- --- In email@example.com, "Jim Bell" <jiminwoodstock@...> wrote:
> My limit switches are wired normally closed. If you wire the switches that way and configure Mach3 to handle the normally closed switch, it is the much preferred connection method. If a wire breaks or gets disconnected, the limit will be on and you will know that there is a problem. If wired normally open, if a wire breaks or get disconnected, you will only know when you reach the limit and the carriage tries to keep going.
> Another reason, which may directly apply here, is that when the switches are wired normally closed, the limit signal is "grounded" by the switch being closed and the wiring from the switch to the interface box is MUCH less susceptible to noise.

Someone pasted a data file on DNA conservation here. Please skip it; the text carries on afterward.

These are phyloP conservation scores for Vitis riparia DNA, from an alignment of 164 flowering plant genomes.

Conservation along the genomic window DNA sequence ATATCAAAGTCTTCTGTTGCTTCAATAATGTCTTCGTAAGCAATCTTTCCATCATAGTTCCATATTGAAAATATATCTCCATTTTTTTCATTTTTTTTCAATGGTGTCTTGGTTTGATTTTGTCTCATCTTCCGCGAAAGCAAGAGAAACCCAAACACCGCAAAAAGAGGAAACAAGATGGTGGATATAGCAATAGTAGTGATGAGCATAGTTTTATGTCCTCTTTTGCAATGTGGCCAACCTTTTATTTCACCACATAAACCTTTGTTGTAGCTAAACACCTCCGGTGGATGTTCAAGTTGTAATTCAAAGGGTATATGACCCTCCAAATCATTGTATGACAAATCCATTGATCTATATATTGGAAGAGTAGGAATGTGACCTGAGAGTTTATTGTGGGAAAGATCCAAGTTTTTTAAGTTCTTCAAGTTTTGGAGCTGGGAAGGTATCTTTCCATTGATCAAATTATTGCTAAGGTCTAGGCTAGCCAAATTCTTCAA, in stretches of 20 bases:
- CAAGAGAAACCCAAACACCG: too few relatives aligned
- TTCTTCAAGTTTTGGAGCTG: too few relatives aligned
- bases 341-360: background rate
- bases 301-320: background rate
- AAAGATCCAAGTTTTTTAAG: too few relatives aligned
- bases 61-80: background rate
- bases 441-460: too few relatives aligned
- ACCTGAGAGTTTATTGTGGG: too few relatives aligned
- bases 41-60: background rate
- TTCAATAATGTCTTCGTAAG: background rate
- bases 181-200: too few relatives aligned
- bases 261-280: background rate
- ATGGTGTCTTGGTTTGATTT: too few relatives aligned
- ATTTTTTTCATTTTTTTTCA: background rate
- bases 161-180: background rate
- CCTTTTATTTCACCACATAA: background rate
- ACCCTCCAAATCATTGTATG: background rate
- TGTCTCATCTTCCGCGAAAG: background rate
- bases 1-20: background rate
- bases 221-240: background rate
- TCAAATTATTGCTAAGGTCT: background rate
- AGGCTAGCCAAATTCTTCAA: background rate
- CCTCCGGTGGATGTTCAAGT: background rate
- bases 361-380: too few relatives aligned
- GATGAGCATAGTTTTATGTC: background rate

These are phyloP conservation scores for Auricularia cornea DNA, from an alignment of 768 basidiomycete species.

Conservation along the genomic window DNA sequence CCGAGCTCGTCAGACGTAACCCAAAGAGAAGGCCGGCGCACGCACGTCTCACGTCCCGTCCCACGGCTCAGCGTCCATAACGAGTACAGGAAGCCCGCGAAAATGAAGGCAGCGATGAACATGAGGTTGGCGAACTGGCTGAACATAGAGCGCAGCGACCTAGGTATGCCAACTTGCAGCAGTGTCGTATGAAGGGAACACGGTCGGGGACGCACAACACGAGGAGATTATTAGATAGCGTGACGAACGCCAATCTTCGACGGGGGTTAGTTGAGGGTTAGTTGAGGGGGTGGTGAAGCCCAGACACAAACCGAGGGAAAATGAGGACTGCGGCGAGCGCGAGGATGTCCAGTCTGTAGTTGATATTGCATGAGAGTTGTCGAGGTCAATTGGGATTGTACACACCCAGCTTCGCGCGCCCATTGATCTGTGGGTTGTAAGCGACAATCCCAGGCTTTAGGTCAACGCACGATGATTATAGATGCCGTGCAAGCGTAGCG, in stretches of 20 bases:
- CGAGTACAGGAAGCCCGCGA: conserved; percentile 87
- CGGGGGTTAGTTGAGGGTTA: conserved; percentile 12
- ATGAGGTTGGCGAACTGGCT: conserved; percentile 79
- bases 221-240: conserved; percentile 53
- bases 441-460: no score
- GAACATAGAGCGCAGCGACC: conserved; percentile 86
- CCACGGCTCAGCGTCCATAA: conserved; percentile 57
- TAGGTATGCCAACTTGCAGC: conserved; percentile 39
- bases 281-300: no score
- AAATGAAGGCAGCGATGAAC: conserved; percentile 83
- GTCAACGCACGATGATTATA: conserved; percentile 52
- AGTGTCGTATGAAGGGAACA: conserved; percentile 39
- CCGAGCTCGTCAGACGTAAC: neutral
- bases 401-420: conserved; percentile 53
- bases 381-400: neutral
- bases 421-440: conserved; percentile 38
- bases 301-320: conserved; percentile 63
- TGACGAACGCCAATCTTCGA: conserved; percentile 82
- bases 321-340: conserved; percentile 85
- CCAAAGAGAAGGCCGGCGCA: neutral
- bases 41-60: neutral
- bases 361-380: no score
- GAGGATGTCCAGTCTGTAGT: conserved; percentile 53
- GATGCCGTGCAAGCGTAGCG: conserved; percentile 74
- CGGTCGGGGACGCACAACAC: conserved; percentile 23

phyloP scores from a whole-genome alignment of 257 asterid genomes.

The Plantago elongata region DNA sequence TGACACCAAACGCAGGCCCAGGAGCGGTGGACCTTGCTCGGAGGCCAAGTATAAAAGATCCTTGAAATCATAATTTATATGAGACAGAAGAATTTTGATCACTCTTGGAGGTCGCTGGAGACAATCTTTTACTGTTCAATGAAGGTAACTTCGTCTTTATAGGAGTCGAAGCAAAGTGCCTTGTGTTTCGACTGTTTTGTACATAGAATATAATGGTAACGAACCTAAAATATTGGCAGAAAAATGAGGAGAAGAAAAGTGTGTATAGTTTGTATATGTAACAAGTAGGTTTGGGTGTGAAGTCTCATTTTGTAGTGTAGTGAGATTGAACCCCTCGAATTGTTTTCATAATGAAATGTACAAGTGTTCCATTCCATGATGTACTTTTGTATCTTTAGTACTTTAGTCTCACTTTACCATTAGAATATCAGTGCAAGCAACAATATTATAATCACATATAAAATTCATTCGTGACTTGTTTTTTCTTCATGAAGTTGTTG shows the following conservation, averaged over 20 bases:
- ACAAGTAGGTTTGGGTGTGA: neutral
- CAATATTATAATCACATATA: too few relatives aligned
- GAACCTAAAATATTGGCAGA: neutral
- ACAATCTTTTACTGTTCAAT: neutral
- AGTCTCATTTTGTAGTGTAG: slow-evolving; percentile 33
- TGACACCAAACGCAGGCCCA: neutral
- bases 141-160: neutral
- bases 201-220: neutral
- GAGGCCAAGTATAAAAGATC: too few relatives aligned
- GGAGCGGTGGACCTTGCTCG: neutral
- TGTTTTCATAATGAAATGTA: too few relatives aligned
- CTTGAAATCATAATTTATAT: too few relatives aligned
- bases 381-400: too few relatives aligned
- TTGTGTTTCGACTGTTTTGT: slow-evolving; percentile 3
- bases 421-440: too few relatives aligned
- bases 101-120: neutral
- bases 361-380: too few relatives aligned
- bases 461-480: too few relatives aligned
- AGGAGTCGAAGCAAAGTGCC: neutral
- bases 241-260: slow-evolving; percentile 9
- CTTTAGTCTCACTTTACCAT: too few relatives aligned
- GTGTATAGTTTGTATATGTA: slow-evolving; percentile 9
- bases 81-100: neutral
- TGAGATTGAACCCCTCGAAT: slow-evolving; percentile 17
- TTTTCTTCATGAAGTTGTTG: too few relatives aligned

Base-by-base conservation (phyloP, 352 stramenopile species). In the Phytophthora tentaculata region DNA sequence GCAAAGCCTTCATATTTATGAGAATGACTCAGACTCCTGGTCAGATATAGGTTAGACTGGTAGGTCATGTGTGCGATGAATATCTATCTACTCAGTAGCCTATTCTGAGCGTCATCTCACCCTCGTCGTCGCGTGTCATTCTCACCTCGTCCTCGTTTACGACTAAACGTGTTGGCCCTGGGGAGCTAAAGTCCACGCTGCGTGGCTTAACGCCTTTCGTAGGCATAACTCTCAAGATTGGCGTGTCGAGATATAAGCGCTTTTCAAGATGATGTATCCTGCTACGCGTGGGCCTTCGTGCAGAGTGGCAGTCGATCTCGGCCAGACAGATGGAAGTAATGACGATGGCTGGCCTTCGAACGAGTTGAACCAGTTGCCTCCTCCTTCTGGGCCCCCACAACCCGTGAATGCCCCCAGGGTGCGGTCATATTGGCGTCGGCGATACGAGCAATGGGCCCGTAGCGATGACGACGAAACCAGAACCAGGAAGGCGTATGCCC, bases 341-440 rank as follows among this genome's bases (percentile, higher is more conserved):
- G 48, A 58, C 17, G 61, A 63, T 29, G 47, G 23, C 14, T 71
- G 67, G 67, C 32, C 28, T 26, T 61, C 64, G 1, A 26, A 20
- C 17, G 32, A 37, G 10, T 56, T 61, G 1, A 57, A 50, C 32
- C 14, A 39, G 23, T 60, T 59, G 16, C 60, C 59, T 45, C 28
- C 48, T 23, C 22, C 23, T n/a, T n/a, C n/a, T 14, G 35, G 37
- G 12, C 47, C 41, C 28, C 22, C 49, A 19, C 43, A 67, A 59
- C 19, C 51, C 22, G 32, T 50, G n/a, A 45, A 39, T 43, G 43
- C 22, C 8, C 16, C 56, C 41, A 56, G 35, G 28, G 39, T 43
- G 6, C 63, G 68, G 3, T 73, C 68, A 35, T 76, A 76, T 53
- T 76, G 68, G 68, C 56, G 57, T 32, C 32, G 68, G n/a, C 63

> My switches here are high quality micro-switches. When I first installed them, I would sometimes get a x axis limit error after the carriage would cross a certain point. After much troubleshooting, the problem was a brand new defective switch. Replacing the switch fixed the problem and no more false limit problems. You may have a defective switch in your system.
> Hope this helps.
My limit switches are wired from ground to the interface board inputs. The interface board is configured so that +5v is present until the switch is closed which will bring the input to 0V. This way any possible noise on the wire is shunted to ground by the normally closed switch.